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New study focuses on carabid beetles

The carabid beetle tribe Lachnophorini is the focus of an extensive new study by two Smithsonian entomologists just published in a special issue of the open access journal ZooKeys. The study reveals one new genus and a remarkable 24 new species added to the tribe.

Beetles from the family Carabidae, commonly known as ground beetles are a large, cosmopolitan group, with more than 40,000 species worldwide. Carabid beetles range in size from 0.02 to 3.5 inches and occur in nature in a wide variety of different environments as predators, ectoparasitoids, seed eaters, and even fungal feeders.

The newly described carabid species "Asklepia asuncionensis" (Photo Credit: Terry L. Erwin and Laura S. Zamorano)

The newly described carabid species “Asklepia asuncionensis” (Photo Credit: Terry L. Erwin and Laura S. Zamorano)

“For a fairly large and diverse Tribe of Carabidae with interesting body forms and divergent ways of life, the Lachnophorini have all but been largely ignored by carabidologists until now,” says Laura Zamorano, a research entomologist at the Smithsonian’s National Museum of Natural History who is co-author of the study with Smithsonian entomologist Terry Erwin. “This new study establishes the groundwork for more refined studies aiming for a better understanding of the diversity of the species and the evolution of the tribe.”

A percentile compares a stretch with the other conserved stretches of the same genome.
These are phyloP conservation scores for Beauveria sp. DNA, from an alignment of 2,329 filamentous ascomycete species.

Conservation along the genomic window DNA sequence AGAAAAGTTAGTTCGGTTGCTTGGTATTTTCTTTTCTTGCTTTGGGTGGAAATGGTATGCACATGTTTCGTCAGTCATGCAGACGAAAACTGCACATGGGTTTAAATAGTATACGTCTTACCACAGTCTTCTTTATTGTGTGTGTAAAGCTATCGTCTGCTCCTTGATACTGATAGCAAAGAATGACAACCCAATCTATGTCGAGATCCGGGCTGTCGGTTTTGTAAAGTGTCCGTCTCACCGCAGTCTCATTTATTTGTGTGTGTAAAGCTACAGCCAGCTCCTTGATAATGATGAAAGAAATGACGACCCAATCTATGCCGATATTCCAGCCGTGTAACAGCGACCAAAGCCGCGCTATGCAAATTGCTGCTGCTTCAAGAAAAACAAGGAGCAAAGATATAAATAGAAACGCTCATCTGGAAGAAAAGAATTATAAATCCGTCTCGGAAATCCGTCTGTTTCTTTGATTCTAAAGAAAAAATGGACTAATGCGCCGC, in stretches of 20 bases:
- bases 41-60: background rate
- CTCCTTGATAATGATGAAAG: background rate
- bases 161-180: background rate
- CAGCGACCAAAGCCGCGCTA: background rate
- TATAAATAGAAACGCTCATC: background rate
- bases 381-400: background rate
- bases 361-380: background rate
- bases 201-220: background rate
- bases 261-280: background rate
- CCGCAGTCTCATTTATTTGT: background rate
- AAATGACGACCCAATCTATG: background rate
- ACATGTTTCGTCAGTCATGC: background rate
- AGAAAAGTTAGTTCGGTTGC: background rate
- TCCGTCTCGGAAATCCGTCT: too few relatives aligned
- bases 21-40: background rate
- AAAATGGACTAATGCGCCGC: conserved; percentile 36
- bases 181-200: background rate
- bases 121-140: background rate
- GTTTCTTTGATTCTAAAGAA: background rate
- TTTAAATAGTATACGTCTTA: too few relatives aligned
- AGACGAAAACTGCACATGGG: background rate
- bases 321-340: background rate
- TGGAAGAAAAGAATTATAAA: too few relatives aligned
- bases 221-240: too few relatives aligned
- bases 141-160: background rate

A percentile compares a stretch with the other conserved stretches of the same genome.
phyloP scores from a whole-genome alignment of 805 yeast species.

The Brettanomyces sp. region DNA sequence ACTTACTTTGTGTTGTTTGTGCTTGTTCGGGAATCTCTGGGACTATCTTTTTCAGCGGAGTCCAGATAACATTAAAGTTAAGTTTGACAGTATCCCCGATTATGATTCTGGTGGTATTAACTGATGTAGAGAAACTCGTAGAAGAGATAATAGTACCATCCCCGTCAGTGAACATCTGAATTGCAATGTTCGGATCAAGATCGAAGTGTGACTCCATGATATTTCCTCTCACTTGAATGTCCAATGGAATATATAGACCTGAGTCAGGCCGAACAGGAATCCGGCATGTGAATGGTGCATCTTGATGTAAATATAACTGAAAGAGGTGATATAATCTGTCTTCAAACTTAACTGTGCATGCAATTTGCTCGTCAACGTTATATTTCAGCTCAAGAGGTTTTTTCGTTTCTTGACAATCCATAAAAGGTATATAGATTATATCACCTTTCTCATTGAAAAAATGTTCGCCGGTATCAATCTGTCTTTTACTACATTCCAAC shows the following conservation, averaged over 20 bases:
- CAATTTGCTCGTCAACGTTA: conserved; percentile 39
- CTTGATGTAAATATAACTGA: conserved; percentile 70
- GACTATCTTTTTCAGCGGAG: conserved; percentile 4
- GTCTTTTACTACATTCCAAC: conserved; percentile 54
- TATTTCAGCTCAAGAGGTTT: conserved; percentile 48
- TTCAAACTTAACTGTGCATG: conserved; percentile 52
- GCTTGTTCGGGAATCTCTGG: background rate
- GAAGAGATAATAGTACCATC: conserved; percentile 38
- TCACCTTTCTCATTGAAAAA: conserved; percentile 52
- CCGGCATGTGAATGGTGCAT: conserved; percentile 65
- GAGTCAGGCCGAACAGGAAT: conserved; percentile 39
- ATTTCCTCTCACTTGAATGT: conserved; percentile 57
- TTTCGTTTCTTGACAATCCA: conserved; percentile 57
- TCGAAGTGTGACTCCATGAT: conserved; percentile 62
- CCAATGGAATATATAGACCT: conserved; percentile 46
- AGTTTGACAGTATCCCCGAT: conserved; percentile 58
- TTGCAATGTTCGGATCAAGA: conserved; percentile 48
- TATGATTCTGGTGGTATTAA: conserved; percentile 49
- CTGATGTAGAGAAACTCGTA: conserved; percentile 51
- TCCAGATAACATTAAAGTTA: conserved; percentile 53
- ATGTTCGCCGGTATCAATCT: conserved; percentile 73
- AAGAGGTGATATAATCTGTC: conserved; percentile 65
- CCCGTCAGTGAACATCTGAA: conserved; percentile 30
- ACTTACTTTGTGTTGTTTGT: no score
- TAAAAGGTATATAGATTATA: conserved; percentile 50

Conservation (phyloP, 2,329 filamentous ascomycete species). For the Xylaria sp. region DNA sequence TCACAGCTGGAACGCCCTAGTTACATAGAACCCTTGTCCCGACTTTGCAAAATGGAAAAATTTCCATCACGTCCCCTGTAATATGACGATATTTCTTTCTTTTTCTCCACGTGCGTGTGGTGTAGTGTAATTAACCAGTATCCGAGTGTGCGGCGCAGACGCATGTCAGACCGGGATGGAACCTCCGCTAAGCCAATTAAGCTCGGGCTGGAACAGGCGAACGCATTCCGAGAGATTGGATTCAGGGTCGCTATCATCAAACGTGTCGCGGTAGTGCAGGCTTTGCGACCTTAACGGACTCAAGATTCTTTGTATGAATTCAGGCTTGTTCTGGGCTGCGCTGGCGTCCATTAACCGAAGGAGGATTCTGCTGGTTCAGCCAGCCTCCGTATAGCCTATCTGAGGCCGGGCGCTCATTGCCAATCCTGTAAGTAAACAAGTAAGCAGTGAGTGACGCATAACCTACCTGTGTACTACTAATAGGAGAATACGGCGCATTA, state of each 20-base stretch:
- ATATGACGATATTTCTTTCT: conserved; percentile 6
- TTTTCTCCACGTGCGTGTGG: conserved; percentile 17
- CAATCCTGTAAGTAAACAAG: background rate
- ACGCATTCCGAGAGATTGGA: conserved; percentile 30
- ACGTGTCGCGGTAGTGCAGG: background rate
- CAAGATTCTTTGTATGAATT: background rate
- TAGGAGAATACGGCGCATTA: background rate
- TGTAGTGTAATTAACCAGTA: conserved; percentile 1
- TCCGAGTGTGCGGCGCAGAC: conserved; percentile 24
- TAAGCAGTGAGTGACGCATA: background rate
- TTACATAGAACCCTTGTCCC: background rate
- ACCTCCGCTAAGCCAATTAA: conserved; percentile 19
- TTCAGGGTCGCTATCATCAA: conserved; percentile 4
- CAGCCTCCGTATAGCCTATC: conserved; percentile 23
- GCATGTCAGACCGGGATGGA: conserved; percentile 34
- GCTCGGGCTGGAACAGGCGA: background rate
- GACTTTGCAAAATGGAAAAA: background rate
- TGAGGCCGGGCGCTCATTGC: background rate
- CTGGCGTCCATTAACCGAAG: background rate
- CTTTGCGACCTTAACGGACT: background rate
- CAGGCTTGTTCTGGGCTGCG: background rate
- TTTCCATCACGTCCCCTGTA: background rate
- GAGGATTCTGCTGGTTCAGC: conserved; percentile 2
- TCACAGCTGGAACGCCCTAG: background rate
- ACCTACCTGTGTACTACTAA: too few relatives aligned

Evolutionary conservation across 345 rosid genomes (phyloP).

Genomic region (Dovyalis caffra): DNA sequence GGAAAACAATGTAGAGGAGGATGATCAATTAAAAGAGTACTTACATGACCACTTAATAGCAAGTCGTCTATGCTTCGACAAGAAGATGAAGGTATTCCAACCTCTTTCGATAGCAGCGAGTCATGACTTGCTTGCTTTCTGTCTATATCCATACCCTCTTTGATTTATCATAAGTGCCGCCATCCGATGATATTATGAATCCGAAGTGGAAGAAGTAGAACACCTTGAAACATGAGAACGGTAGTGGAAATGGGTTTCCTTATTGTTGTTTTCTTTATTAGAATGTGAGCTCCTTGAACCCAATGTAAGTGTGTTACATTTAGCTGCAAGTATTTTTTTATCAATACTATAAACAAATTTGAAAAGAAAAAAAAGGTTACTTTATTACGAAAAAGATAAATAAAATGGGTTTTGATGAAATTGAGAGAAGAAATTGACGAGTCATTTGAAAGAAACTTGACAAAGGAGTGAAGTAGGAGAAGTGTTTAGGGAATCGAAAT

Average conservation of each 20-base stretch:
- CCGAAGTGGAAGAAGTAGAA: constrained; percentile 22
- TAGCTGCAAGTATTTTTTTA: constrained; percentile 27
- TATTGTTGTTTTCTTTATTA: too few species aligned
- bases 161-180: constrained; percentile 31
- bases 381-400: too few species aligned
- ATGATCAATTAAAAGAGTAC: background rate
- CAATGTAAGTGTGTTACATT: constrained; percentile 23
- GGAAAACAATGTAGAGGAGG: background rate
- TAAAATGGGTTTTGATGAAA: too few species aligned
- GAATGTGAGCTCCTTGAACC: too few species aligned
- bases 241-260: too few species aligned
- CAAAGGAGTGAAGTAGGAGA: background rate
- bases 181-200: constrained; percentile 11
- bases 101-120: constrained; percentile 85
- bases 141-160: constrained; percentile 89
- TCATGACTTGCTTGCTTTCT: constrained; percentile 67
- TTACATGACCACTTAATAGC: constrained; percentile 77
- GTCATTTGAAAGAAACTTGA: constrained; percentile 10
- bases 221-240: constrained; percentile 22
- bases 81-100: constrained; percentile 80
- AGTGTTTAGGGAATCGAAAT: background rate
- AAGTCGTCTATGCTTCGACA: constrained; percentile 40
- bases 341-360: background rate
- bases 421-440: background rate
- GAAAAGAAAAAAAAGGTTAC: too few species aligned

Understanding the impact of this beetle family’s importance across a multitude of environments is a central challenge of the 21st century, the scientists say. Their work is the beginning of series of steps towards achieving a clear understanding of the taxonomic relationships between carabid beetles.


Original article: Erwin TL, Zamorano LS (2014) A synopsis of the tribe Lachnophorini, with a new genus of Neotropical distribution and a revision of the Neotropical genus Asklepia Liebke, 1938 (Insecta, ColeopteraCarabidae). ZooKeys 430: 1-108. doi: 10.3897/zookeys.430.8094


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